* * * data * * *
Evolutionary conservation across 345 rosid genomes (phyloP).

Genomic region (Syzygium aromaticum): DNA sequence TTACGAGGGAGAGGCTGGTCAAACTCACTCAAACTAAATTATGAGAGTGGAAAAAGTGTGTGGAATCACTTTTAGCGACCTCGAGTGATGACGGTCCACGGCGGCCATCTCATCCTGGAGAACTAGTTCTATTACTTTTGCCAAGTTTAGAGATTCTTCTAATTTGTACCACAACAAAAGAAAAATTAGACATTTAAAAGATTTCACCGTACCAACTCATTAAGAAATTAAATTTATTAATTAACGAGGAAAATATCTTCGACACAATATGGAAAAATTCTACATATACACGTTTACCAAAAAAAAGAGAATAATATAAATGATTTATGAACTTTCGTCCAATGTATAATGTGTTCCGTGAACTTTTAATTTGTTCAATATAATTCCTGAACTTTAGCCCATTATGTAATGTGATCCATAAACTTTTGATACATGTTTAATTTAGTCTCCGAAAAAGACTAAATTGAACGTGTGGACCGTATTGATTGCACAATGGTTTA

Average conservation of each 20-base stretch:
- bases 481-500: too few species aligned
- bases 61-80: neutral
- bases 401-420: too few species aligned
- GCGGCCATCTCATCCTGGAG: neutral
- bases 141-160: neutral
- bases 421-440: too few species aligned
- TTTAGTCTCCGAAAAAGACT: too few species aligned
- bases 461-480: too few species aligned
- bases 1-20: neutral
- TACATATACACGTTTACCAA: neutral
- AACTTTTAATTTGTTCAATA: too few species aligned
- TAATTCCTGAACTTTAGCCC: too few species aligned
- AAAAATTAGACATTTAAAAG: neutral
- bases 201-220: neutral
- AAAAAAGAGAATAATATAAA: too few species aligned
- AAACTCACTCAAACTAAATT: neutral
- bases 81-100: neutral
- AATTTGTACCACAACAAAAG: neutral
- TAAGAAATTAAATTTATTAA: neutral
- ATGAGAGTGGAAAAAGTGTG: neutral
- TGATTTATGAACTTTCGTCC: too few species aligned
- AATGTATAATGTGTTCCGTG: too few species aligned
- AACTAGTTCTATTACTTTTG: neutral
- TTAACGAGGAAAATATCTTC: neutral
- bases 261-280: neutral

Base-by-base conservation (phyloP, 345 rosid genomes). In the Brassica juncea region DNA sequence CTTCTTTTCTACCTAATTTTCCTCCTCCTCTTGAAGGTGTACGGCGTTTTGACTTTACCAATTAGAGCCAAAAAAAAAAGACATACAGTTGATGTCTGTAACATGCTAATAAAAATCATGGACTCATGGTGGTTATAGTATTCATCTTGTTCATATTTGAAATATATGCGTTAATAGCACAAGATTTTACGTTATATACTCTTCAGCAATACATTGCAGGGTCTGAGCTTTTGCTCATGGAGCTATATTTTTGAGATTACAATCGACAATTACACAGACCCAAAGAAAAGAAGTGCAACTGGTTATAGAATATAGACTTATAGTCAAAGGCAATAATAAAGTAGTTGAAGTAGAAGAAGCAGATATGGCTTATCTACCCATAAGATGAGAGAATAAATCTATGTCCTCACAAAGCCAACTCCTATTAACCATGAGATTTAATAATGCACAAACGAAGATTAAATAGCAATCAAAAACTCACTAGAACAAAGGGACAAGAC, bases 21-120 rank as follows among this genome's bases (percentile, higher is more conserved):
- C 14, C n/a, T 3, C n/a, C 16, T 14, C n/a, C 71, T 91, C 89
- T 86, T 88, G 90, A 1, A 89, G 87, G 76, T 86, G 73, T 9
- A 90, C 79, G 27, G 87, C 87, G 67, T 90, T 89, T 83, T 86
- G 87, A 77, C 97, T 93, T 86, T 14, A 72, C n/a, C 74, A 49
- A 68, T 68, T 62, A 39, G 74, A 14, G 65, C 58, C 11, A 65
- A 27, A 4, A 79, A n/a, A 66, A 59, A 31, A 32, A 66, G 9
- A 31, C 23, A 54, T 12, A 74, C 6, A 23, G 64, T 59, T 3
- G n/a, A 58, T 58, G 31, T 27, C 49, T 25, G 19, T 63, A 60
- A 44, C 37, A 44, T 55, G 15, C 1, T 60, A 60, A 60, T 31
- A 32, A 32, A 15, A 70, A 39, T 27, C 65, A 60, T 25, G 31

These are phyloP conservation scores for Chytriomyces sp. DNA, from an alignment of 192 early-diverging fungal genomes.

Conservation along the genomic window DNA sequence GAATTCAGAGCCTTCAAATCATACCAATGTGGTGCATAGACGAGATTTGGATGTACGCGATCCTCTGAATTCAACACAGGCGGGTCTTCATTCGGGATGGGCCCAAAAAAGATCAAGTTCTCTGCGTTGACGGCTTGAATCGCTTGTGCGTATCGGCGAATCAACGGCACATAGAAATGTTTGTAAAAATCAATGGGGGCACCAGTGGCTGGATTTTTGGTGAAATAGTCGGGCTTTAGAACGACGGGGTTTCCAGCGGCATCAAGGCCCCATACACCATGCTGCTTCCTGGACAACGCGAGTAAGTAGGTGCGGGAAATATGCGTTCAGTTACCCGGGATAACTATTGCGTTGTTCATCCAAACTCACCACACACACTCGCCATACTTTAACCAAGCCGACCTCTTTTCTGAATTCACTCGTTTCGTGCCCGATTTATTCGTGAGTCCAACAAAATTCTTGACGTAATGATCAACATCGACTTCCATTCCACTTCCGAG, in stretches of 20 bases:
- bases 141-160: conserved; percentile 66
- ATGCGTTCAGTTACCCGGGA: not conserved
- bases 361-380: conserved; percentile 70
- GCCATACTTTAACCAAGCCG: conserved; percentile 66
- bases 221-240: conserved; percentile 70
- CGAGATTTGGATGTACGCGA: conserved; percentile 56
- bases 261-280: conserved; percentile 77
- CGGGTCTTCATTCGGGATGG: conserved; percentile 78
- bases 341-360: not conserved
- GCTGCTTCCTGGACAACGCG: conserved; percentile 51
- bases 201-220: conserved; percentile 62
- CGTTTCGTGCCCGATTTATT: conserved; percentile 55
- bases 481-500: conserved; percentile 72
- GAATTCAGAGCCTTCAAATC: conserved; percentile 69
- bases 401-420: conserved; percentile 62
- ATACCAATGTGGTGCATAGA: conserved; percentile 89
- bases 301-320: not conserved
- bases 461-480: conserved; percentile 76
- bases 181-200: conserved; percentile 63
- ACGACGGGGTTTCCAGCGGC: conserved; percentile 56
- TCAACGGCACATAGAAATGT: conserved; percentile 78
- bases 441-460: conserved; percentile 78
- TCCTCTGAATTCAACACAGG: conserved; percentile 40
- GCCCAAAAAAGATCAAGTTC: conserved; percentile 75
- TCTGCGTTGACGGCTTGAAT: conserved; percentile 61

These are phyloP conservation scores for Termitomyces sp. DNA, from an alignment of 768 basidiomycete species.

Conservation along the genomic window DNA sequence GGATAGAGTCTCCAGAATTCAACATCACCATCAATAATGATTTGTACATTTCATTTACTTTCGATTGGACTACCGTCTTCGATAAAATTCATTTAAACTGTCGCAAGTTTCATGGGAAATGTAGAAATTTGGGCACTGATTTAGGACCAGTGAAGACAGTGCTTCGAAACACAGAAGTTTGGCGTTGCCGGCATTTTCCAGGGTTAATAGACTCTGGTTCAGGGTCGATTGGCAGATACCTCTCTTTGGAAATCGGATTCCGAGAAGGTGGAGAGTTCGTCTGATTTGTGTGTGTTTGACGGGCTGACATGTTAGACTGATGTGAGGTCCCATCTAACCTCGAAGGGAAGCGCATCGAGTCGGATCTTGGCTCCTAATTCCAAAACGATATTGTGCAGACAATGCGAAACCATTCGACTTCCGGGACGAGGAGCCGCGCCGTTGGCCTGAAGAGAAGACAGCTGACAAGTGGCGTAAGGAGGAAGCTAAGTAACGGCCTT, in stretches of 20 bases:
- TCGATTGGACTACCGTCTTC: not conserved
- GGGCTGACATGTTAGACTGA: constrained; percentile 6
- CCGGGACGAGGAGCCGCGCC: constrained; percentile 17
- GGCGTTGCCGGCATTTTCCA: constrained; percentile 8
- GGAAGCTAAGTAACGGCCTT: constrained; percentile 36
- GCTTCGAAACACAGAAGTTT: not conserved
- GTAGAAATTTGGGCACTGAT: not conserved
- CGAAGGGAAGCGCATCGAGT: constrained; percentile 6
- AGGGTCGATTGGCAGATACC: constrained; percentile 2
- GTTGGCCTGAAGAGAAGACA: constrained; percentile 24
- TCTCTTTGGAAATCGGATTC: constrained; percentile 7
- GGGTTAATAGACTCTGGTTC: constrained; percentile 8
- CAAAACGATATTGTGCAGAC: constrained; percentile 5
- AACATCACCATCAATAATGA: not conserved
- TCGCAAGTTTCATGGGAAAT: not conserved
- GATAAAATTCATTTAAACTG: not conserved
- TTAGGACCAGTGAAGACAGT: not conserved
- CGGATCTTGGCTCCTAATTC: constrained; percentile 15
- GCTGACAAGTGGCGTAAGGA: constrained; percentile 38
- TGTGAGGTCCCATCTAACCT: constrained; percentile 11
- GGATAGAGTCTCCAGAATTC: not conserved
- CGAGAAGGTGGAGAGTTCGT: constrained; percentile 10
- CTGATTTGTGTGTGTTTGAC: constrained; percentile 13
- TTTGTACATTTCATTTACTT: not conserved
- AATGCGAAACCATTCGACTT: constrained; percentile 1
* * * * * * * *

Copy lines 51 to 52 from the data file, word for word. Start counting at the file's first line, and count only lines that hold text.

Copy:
- GCTGCTTCCTGGACAACGCG: conserved; percentile 51
- bases 201-220: conserved; percentile 62